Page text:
b. The other research examines gender roles in US, Mexican and Australian television commercials. Sex Roles in Advertising: A Comparison of Television Advertisements in Australia, Mexico and the United States (Gilly, 1988)

Gilly examined the differences of gender roles as portrayed by television commercials in Australia, Mexico and the United States of America, by studying to extent to which stereotypes were present in the commercials (i.e. to what extent the portrayed characters differed from the actual demographic variables of that country). In the study, a sample of 12 hours of programming was videotaped in Los Angeles, Monterrey and Brisbane from the major network with the highest viewer ratings at the times (8:00 AM — 4.00 PM on Tuesdays and 7.00 PM — 11 PM on Wednesdays). This yielded a total of 617 commercials: 275 US, 204 Mexican and 138 Australian commercials. One bilingual coder was used to code all the commercials for product type, product user, voice over and setting. Equally, each character was analysed for gender, age, marital status, employment (work situation, non-work situation, no indication), occupation (or work position), spokes person role, credibility (product user/authority), help (receiving or giving help), advice (receiving or giving), role ( partner, parent, homemaker, worker, celebrity, interviewer, other), physical activity and frustration. Gilly found some significant differences in the settings in which male and female characters were portrayed in the US commercials: “Women were more likely portrayed in the home, a store, or outdoors whereas men were more likely to appear in work settings.” No differences were found between Mexican and Australian commercials. Female voiceovers were used in 12% of the commercials in all countries. In all three countries, females portrayed in the commercial were generally younger than the demographic of that country. Gilly concludes, that overall the Australian commercials exhibit the least differences between men and women (” though still exhibit some sex role difference, [the commercials] are superior to the US ads in terms of overall equality of the sexes”). The US commercials varied to a greater extent, where females were more often portrayed as receivers of help, males more often portrayed as authority figures etc. Mexican commercials tended to have even more gender role differences, though Gilly comments: ” from a country perceived so much more traditional than our own [the US], sex role stereotyping is not much greater than that in the US ads.”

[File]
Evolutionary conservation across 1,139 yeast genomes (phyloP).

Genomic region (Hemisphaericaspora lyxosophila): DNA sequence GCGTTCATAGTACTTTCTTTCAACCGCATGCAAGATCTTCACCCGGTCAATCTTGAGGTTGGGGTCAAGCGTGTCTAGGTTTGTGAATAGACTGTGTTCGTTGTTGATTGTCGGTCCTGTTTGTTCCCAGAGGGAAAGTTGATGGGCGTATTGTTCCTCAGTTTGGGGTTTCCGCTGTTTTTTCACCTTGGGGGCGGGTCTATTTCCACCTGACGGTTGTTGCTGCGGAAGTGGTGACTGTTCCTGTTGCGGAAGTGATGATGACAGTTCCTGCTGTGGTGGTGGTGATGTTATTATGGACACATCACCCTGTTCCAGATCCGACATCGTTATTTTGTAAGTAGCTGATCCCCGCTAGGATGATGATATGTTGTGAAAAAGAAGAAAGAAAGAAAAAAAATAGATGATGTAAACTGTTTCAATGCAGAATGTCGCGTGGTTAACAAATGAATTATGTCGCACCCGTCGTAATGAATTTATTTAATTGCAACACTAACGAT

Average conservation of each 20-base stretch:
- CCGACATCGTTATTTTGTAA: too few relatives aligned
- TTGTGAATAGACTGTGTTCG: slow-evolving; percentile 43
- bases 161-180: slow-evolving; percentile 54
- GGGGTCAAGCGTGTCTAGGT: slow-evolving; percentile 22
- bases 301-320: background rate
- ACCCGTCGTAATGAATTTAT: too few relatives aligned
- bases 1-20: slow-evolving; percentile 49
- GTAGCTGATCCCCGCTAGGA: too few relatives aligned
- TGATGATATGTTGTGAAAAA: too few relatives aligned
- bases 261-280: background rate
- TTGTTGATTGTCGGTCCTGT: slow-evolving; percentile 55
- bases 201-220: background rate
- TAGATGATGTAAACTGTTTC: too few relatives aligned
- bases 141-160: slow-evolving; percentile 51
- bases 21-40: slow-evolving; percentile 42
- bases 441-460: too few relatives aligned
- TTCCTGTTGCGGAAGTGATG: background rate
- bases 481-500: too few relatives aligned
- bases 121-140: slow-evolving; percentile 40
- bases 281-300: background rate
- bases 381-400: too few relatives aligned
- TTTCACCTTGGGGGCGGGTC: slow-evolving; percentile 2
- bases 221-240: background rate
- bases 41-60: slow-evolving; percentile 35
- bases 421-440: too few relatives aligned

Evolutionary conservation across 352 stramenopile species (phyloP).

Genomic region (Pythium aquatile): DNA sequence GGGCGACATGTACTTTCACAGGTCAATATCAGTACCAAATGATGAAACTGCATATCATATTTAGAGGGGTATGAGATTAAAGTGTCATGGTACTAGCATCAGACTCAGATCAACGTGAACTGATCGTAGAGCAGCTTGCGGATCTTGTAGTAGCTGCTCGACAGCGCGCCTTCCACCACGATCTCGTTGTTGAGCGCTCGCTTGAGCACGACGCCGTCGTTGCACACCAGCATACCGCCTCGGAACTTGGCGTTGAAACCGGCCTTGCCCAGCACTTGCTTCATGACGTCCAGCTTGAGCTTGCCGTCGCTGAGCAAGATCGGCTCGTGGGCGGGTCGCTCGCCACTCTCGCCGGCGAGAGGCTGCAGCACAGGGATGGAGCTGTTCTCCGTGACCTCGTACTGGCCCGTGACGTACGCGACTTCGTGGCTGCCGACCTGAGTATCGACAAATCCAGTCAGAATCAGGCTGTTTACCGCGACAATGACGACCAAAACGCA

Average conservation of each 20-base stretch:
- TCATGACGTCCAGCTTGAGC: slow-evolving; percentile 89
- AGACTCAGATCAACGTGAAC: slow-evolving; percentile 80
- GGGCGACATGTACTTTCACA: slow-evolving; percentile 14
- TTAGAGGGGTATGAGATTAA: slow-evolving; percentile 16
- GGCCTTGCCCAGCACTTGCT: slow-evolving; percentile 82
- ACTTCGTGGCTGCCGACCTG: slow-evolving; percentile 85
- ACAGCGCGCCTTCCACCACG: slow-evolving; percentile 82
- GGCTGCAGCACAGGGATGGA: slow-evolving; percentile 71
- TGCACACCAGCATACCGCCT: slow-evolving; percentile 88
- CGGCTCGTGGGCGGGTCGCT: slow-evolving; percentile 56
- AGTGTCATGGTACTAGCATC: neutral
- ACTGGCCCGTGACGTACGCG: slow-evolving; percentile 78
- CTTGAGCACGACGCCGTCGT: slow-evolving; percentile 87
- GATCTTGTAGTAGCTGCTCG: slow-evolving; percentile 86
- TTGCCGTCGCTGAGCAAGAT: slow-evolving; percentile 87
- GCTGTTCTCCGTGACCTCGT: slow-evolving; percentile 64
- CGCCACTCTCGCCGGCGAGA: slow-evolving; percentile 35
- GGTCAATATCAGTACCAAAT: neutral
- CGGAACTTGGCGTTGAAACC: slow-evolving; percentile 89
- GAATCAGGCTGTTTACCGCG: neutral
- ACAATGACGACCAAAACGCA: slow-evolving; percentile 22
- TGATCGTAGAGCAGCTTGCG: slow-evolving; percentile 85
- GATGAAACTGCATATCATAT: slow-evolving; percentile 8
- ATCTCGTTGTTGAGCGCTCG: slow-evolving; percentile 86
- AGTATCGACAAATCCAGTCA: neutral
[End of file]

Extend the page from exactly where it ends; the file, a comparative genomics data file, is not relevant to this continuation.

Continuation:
As can be seen from the above examples sociological research focuses exclusively on one defined societal phenomenon and tries to review this with the help of advertising images/messages. This type of research is also often used to illustrate the relationship between culture and advertising/media messages, given the often a priori assumption that advertising content is itself reflective of culture (Samiee and Jeong, 1994). As this type of research mainly examines one isolated area of interest, it can not and usually does not claim to illustrate a certain leaning towards themes and advertising appeals dominant in any one country overall.

1) http://www.stephweb.com/capstone/t8.shtmlProf. C.J.M. Beniers

NL Zoetermeer

01-02-2013

About Professor C.J.M. Beniers